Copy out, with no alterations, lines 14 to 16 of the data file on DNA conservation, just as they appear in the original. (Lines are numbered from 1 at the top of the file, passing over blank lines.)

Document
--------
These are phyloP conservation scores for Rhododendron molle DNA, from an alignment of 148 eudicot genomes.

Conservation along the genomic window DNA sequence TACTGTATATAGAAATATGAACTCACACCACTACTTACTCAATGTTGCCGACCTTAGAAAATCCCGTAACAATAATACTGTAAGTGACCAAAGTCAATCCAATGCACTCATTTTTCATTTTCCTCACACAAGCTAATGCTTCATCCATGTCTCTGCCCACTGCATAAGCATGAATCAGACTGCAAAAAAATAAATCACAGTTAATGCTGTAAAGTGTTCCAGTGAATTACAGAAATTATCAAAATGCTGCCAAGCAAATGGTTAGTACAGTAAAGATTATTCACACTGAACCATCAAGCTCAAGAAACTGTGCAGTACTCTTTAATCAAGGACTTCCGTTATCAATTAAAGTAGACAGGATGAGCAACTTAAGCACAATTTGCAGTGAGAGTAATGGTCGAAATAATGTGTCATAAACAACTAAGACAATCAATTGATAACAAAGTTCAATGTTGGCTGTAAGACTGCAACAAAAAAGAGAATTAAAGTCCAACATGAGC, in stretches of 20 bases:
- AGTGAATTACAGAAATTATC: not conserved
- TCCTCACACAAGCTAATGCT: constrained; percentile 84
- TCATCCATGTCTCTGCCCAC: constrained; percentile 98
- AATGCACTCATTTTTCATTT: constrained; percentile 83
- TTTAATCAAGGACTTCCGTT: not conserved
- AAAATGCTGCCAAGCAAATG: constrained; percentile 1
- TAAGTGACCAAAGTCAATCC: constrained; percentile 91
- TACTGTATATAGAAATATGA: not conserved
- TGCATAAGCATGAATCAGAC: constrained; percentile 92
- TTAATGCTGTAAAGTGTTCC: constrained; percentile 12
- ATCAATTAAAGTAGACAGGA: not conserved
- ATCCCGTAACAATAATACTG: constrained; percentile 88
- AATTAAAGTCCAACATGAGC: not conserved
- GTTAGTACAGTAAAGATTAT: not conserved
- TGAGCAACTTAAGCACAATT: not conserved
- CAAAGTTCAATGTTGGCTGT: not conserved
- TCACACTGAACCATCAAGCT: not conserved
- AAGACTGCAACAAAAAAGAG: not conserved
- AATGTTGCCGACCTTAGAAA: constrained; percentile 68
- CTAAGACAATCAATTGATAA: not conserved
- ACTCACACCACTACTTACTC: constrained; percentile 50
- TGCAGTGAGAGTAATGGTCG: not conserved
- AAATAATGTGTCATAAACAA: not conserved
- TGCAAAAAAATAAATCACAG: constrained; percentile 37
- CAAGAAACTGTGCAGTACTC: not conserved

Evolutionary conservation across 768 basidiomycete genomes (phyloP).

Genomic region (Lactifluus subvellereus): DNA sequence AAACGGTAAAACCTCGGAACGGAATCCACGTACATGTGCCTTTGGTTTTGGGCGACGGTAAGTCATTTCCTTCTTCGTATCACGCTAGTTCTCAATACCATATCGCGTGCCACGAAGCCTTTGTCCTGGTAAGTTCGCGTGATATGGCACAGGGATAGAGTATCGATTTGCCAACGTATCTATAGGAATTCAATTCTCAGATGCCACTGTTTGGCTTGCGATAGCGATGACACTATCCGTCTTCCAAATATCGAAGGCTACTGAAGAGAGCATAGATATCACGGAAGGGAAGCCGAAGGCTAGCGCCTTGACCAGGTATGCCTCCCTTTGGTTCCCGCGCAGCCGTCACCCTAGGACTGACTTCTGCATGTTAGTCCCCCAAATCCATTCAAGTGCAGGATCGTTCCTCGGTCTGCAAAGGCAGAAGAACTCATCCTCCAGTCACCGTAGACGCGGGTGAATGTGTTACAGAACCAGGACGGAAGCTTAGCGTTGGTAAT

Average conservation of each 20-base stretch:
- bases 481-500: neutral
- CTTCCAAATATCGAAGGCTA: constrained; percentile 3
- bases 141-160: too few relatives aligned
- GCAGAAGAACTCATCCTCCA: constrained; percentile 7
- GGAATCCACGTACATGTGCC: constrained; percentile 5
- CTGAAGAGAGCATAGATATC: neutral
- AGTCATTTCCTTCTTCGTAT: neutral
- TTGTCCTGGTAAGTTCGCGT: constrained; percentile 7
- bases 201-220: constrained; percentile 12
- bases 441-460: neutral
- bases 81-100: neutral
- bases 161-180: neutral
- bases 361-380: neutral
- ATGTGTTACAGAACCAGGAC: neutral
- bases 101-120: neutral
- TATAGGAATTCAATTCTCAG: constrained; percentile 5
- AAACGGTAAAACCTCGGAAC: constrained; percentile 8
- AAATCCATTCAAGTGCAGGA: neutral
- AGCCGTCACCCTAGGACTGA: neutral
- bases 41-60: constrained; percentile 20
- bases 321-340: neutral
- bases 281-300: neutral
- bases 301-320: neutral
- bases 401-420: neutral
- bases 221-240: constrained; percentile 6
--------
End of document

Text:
- ATCCCGTAACAATAATACTG: constrained; percentile 88
- AATTAAAGTCCAACATGAGC: not conserved
- GTTAGTACAGTAAAGATTAT: not conserved